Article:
University Hubs Fall Report: Barnard College on In-House vs. Out-Sourcing


By Yixia Xu

For most undergraduate students, the spectrum of practices open to us in the field of architecture–whether construction, design or consultation–can be disconcerting and slightly overwhelming. But what’s the difference between working in a firm that performs these services in-house compared to a firm that outsources those services?

Under this year’s theme, “Futures of Design Practice,” the ArchiteXX Roundtable at Barnard College, ‘In House/Out Source: The Future of Building’ brought together three guests from different backgrounds and architectural firms to help us answer this question. Our speakers Kathy Chang (GLUCK+), Sarah Strauss (Big Prototype) and Lilach Musman (Artimus) gave us insight to the logistics and differences behind their respective firms, discussing the challenges and benefits of both in-house and outsourced services, and even offered a few personal stories into the mix.

Kathy Chang is an associate of GLUCK+, a mid-sized New York-based firm that specializes in design-build work. Chang emphasized that the difficulty in budgeting and keeping costs low is the main interest of her firm. Rather than separating the design and construction of buildings to different companies, GLUCK+ oversees both of these processes in order to fulfill the wants and needs of their clients. A number of the projects Chang presented were affordable residential housing or education institutions, including the East Harlem School, Lady Liberty Academy Charter School and Little Ajax Affordable Housing.  Because of the public nature of these buildings, budgeting and strategic design is imperative, and GLUCK+ responds by uniting both architect and construction manager under one roof.

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Sarah Strauss’s talk, in contrast, concentrated on her design process. She began with her personal experience, from her student days at the Yale School of Architecture, to co-founding Big Prototype, a firm that specializes in prototyping, with John Nafzinger in 2004. Her projects range from art installations in DUMBO to housing in Puerto Rico, but all concentrate on the idea of using pattern and ornamentation in the urban environment. Strauss commented that working at full-scale taught her the challenges of materiality and of customization of patterns in design.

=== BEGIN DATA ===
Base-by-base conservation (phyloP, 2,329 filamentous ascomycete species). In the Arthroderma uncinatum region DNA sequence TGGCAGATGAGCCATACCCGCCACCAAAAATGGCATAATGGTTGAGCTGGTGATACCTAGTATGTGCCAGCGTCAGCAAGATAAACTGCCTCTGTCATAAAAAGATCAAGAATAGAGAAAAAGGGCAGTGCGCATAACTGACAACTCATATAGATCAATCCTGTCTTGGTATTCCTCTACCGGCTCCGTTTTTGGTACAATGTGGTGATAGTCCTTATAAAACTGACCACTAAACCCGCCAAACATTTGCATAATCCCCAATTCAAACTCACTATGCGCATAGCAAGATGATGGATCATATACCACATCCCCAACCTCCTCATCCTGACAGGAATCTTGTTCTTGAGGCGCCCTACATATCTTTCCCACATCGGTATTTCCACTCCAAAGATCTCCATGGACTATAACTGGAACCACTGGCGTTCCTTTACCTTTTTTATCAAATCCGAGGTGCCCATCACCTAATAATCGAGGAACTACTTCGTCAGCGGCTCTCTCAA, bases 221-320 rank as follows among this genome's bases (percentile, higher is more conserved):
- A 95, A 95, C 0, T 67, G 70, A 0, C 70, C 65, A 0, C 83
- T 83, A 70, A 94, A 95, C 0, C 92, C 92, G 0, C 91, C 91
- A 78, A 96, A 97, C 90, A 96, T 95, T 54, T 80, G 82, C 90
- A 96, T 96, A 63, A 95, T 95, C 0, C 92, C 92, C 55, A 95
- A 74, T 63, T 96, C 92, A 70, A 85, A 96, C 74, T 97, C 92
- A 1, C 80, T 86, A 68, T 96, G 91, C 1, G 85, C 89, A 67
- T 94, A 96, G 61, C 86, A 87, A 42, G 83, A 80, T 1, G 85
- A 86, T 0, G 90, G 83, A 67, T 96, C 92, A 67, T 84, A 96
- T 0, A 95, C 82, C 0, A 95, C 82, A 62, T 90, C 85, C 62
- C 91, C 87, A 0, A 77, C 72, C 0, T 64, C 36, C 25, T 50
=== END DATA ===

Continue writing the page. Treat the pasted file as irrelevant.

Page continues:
As the Senior Vice President of Project Management at Artimus, a construction firm, Lilach Musman oversees many projects including affordable housing and reconstruction of old sites throughout New York City. However, she also works collectively with other design studios. Many of their endeavors involve redesigning and reconstructing, because as she notes, “if you tear down buildings you can never bring them back”. Coincidentally, their renovation of the St. Thomas Church was done in collaboration with Peter Gluck, principal of GLUCK+. Having restored the exterior, the interior of the church was remade into a performance center that will be open to the community.

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In the conversation that followed, students undoubtedly prompted discussion on the status of women in the architecture field. Although Musman was the only other woman in the firm other than the desk assistant when she first joined Artimus, she says now half of management are women. Strauss on the other hand, struggled in her role as a woman in architecture. She expressed her gratefulness that neither Musman nor Chang felt much gender-bias in their workspaces, as she often deals with contractors and vendors that doubt her capabilities, and has even had to cope with sexual harassment. Hands continued to shoot up with questions from the audience throughout the discussion, which highlighted the experiences involving construction, design, licensing and fieldwork of both the speakers and attendees. All in all, the event was enlightening and informative for our participants, and helped shine light on the reality of the working field and scale of practices in architecture.

In House/Out Source took place at Barnard College, Columbia University on November 25 2014.

Yixia Xu is currently studying Architecture, Political Science and Philosophy at Barnard College, NY.


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